Sunday, February 22, 2009
Ying Xiong. Feature film. (2002, 93 mins) IMDB
ERO or YING XIONG is a Chinese martial arts film where instead of hands and feet and whatever gadgets or weapons marital arts experts use, the combatants use swords, fly in the air, slow time and otherwise defy the known laws of physics.
It's a movie filled with a simple narrative designed to hold a series of fight sequences. It's filled with epic battle scenes and wondrous shots filled with colour and majesty. While the film uses CGI, there are scenes with hundreds of real men in ancient Chinese battle gear with swords, bow & arrow, shields, and the images are spectacular, but it's still a film about a bunch of fight sequences. No ordinary fight sequences, but still lots and lots and lots of fighting.
I say a simple narrative because it is. An assassin arrives at what looks like the Forbidden City in Beijing to meet with the current emperor or king or warlord--take your pick. The assassin tells the leader how he killed this assassin and that assassin and so on. With each recounting of what happening, we flashback to the fight. But there's a twist. The assassin is lying and the king tells him so which means we get another version of fights with the other main characters. Why do this? So five characters (three men--Nameless (Jet Li), Broken Sword, Sky and two women--Moon and Flying Snow) can have fights over and over. Fights where one kills the other, but since it didn't happen that way, they can live to fight in the next sequence and the next. A small cast instead of many, many characters who are killed off one by one. Do you see how that works?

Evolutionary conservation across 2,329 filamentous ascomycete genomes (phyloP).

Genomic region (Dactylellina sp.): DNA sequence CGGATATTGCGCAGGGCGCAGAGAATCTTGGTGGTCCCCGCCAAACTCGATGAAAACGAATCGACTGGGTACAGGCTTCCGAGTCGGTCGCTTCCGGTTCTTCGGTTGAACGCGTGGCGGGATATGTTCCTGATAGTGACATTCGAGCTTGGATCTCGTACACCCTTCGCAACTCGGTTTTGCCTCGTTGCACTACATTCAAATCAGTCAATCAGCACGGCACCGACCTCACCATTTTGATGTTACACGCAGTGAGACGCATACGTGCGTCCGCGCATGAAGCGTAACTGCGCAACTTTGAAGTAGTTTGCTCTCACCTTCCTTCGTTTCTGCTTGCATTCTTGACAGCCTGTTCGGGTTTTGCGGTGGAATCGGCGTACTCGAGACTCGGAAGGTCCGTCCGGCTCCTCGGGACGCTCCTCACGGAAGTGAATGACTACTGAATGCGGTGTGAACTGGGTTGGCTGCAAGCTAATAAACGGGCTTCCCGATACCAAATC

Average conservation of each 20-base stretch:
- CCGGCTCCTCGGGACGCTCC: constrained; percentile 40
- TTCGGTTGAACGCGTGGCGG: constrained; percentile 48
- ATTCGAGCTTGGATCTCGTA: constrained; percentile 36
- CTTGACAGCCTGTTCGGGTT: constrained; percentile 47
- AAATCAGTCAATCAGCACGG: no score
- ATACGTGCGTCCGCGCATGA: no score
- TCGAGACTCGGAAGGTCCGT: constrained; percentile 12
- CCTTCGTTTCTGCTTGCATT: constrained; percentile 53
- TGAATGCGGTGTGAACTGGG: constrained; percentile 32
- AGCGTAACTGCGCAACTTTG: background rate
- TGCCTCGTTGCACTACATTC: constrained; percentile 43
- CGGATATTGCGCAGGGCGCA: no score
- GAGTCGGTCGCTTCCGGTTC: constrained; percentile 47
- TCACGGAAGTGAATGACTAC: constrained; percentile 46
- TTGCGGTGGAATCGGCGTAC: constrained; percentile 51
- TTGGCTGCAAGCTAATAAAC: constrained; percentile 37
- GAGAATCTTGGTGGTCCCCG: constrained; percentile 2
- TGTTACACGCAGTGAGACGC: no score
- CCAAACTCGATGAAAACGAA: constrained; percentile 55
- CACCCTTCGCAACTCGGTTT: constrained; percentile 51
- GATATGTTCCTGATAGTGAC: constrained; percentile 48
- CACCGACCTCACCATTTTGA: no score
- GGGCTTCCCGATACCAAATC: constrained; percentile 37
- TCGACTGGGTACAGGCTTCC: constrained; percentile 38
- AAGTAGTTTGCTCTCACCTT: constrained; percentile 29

A common ploy to create twists in the film is to use deception or misinformation. At the start of the film, the Jet Li character is portrayed as a hero to the king, he killed three assassins, but as the film progresses, we learn it was a ploy. Jet Li is also an assassin. He wants the king dead and concocting this plots gets him in position to do just that--something he couldn't do otherwise.
Some people love this type of movie. I liked the visuals, but I was bored with the fight sequences and bored with the simple narrative. To keep myself interested, I listened to the English overdubbed dialogue and compared it to the English subtitles. There's a big difference. The dubbed version was written to sync with the character's lips who are speaking in Chinese. It meant a lot of rewrites. Whoever was responsible for the dubbing version deserves an award because it's not easy to do. It's a bit like doing a NY Times Sunday crossword a hundred and fifty times.
Posted 2009/02/22 at 18h35ET in Movie Commentary.